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How to Find the Best Anime Series to Watch


Finding the Best Anime to Watch

For those who are not adept in watching anime, the entire breadth of content may seem daunting at first glance, and that's because it is. There are so many genres of anime to start with, so please, read on and I'll do my best to simplify the complicated mess of craziness that is Japanese Television. For it is truly Japanese television. There are some American-based anime, but they will not be covered in this article, as they are a different breed; akin to mixing breeds of dogs together. It become an entirely different entity, and therefore cannot be judged next to its predecessor.

And so, I seek to elucidate you on the genres of anime, as well as my own personal opinions on the best anime in each genre, based upon factors such as story, execution, episodic-content/length/count, and a host of other factors. I hope you enjoy the article, and learn a think or two about Japanese television in relation to UK television and American broadcast television. Oh, and can't forget HBO, Starz, and Hulu as well, but I'll get to that later.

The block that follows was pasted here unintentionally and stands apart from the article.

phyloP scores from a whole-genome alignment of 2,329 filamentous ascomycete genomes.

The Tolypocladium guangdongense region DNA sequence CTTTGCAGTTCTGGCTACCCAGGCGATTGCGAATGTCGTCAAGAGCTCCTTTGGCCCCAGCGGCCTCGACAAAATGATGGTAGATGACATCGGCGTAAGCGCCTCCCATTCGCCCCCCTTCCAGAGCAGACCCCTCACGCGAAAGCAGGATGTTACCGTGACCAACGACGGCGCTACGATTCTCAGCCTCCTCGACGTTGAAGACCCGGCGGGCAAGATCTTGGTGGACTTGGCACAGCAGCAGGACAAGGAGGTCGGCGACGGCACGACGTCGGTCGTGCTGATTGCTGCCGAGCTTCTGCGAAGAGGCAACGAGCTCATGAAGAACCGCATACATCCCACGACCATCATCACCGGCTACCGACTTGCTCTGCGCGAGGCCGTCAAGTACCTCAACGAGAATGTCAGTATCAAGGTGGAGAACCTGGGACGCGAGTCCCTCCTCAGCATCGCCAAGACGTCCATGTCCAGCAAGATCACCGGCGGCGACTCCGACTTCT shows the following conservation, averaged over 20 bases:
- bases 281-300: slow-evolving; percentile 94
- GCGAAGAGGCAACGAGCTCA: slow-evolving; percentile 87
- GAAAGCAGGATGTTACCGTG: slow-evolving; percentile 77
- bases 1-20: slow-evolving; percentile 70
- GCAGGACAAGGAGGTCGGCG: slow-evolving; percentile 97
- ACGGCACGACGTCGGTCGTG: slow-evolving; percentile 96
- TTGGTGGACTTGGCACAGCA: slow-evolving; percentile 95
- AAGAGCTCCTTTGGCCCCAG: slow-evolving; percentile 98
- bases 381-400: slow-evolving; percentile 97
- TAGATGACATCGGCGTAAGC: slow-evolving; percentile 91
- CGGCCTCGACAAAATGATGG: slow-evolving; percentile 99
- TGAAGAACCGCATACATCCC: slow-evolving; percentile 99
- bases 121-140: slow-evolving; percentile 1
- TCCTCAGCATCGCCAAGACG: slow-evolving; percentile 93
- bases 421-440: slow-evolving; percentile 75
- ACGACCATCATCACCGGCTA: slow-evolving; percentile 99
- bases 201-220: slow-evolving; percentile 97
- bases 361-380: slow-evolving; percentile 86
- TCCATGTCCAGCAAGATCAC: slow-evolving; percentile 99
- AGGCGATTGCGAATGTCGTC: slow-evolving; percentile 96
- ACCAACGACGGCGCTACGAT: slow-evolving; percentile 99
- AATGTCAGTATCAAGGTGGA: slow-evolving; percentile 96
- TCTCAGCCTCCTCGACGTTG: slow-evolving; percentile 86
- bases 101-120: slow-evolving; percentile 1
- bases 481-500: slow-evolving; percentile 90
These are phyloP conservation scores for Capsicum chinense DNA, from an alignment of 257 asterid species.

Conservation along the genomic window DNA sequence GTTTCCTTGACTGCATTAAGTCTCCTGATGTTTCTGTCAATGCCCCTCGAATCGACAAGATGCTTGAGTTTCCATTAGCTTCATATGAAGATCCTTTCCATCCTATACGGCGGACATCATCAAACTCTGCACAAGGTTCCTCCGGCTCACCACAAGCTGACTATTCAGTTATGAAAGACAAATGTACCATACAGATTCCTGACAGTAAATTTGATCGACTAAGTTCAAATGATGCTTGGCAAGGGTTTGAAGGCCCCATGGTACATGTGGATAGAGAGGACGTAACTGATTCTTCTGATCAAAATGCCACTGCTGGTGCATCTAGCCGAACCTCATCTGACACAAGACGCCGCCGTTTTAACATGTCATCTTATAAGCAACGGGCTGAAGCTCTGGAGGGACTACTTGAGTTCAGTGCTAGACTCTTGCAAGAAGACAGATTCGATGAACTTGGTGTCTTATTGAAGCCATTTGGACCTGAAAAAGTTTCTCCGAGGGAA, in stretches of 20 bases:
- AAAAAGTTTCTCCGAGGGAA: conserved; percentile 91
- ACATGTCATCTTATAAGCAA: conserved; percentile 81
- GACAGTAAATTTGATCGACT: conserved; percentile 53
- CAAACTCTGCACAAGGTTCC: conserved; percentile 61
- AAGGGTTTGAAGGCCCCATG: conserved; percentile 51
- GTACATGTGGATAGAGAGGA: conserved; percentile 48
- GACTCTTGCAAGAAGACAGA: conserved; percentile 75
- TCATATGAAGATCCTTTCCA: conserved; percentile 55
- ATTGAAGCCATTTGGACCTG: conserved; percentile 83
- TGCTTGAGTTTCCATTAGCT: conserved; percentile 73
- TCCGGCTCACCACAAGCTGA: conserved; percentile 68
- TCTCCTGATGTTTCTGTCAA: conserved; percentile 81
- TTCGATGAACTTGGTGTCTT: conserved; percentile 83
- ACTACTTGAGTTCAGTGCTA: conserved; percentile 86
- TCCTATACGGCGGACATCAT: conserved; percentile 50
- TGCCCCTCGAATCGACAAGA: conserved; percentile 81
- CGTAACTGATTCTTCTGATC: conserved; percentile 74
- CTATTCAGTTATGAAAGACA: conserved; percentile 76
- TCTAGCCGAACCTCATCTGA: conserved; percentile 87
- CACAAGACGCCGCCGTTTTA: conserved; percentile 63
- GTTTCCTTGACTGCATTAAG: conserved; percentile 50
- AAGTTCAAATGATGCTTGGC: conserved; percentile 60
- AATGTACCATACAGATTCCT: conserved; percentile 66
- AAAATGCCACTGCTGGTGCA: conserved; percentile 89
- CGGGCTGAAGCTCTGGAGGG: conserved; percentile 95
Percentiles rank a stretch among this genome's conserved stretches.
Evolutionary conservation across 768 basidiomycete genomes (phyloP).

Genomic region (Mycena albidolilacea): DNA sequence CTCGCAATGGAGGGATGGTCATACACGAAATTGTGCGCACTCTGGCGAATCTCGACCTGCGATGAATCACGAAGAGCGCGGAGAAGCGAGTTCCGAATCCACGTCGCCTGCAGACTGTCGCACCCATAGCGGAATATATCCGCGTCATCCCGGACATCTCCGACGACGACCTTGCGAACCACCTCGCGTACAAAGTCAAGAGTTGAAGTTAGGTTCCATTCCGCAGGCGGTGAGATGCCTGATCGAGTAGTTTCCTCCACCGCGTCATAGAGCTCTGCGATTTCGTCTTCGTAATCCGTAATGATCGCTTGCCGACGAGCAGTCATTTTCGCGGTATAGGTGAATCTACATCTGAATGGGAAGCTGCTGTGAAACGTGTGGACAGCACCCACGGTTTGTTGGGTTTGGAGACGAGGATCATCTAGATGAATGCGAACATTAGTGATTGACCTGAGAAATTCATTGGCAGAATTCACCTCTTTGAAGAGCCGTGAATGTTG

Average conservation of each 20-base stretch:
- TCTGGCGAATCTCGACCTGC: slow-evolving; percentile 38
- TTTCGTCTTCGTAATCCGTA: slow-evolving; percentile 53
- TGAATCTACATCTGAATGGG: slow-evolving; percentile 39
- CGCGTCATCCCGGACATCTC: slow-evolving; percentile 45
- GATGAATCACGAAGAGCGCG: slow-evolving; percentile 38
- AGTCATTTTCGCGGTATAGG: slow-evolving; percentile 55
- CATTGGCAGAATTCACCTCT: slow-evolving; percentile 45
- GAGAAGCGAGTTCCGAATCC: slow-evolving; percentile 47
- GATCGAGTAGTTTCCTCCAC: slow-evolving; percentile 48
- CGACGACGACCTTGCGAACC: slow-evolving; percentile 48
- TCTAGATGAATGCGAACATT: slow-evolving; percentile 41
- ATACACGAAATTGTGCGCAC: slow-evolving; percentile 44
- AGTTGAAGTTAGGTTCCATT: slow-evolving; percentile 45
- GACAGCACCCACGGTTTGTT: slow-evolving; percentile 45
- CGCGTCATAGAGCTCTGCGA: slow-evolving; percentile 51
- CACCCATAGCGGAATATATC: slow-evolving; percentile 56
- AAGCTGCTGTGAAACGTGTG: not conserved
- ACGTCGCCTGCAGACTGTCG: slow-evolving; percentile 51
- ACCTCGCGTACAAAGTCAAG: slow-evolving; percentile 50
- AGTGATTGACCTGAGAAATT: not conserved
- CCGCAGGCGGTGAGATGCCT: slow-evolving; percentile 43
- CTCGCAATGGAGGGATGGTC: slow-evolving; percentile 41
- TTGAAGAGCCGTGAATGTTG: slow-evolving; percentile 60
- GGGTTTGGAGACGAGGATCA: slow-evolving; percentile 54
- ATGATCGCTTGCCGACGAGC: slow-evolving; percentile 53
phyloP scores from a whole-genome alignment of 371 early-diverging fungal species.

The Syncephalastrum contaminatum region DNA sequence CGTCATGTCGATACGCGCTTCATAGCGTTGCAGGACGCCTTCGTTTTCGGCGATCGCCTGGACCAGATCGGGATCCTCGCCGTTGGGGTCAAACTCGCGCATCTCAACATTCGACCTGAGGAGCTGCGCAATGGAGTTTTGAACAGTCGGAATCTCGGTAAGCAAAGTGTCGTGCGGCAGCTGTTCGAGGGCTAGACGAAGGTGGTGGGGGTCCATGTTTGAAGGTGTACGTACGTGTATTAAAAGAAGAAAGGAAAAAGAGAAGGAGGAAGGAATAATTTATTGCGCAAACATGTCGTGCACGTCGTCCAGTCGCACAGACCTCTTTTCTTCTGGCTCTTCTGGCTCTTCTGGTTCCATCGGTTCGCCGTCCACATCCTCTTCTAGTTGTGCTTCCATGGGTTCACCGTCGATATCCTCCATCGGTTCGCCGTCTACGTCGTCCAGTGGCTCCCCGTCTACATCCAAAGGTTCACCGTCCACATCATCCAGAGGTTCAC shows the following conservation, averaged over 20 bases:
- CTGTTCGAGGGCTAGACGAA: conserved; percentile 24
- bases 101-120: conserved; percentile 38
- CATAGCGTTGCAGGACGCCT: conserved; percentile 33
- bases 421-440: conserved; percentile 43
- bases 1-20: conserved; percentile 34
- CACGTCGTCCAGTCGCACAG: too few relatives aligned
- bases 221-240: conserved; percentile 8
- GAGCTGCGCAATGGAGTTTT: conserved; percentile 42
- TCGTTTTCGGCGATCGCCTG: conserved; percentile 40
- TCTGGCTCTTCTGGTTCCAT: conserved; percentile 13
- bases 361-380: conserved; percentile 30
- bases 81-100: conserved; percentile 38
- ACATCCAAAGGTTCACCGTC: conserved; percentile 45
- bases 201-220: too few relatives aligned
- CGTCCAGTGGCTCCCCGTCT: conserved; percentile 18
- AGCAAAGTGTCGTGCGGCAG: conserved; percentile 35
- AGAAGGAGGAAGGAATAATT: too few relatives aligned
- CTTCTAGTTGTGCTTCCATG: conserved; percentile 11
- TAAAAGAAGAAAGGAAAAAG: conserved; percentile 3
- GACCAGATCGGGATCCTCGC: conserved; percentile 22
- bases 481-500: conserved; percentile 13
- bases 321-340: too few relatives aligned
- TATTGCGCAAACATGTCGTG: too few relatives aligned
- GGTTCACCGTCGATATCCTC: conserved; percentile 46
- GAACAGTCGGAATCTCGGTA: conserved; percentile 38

So you want to start delving into Japanese television. Wonderful! You will not be disappointed. You will go on great adventures, and learn things that will change your life. Before I delve into the different genres of anime, I wish to compare loosely the differences between American, Japanese, and UK television.

American television

Most of you, reading this, are familiar to some extent with American television. I grew up with it, and have seen every corner there is to find of it. There are the primetime shows that appear at 6-8pm weekdays and are constantly fighting for time-slots and ratings and viewership. These are most often sitcoms and rarely dramas. Humor is usually involved, and rarely is it a series that is serialized, meaning that each episode is its own entity and contains its own dilemmas, problems, and storylines.

There are also late-night television programs that are usually either talk-shows meant for humor, and there are also television programs that are not meant for children (past their bedtimes) and that's where you'll find the more vulgar, profane, gory, realistic shows on channels such as FX. Some shows of this manner include The Shield, Law and Order: SVU, and Late Show with David Letterman. I have fond memories growing up of my parents allowing me to watch David Letterman past my bedtime once in a while. While most of his jokes went over my head, it was still an experience.